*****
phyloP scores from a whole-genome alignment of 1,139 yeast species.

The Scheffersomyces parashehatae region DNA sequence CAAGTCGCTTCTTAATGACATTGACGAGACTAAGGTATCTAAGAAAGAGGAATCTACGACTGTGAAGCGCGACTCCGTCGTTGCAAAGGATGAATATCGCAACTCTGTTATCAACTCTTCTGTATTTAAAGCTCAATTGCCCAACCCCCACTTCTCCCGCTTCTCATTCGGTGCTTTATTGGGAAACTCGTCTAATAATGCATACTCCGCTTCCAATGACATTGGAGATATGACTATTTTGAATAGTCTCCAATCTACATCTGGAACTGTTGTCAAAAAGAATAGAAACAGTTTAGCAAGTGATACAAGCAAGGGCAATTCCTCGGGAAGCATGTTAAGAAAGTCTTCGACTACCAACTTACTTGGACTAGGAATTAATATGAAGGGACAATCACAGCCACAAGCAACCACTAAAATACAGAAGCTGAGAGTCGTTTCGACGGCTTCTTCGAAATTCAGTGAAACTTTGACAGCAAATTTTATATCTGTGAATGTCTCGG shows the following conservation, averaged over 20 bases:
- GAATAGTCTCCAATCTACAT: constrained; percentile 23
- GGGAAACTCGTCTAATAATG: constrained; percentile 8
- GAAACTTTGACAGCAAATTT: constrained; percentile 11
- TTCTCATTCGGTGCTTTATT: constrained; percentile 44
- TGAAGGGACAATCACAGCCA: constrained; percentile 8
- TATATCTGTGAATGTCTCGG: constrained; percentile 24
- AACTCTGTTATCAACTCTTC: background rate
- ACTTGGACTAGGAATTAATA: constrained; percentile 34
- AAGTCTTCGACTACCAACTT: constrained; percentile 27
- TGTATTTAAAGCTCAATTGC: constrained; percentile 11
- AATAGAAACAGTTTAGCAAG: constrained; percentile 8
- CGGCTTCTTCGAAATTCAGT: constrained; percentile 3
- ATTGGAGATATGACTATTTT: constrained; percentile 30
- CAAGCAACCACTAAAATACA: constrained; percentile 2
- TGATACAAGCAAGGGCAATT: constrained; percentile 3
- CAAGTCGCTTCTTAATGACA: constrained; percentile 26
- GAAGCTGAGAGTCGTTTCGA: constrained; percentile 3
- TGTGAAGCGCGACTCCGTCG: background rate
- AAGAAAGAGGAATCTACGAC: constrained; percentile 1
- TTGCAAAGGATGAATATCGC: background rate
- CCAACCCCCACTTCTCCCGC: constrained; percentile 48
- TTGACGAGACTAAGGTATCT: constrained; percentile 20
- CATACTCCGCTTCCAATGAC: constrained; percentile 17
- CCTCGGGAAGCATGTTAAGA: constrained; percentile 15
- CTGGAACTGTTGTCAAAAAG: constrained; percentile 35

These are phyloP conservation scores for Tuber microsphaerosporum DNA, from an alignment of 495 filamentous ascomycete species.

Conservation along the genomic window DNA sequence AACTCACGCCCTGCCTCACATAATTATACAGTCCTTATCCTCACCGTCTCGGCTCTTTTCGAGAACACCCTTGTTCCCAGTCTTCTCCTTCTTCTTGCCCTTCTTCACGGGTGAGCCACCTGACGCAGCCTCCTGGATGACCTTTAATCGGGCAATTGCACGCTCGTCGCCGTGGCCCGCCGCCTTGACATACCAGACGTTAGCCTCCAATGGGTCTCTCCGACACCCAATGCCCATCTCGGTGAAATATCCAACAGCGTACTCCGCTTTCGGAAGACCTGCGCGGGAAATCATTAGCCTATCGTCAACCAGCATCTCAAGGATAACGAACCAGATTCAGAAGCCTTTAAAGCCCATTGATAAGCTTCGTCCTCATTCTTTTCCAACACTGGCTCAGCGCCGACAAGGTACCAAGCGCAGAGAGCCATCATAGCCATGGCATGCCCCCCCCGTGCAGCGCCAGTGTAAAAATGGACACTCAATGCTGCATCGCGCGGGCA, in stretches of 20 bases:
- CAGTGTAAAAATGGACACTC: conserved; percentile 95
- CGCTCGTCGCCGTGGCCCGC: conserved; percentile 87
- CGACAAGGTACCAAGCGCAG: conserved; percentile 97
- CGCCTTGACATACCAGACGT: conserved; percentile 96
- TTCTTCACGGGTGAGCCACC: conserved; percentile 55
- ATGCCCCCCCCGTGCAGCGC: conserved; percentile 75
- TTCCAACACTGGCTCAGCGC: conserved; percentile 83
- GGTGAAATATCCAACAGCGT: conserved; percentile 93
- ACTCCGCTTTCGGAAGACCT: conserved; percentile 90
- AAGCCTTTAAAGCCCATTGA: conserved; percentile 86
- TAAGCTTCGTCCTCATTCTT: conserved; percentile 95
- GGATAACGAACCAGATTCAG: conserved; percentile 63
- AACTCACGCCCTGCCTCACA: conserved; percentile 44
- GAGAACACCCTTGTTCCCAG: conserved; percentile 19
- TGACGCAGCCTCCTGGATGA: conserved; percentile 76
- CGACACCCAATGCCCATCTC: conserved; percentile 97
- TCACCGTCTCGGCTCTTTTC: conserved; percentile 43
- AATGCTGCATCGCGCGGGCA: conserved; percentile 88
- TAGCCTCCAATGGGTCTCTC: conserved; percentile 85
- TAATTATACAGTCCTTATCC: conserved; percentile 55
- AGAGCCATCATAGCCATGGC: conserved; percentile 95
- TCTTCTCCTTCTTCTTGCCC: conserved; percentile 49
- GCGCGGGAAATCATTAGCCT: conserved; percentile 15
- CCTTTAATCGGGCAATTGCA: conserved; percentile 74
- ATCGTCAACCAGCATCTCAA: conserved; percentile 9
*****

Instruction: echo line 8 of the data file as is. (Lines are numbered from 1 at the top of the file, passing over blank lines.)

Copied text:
- TATATCTGTGAATGTCTCGG: constrained; percentile 24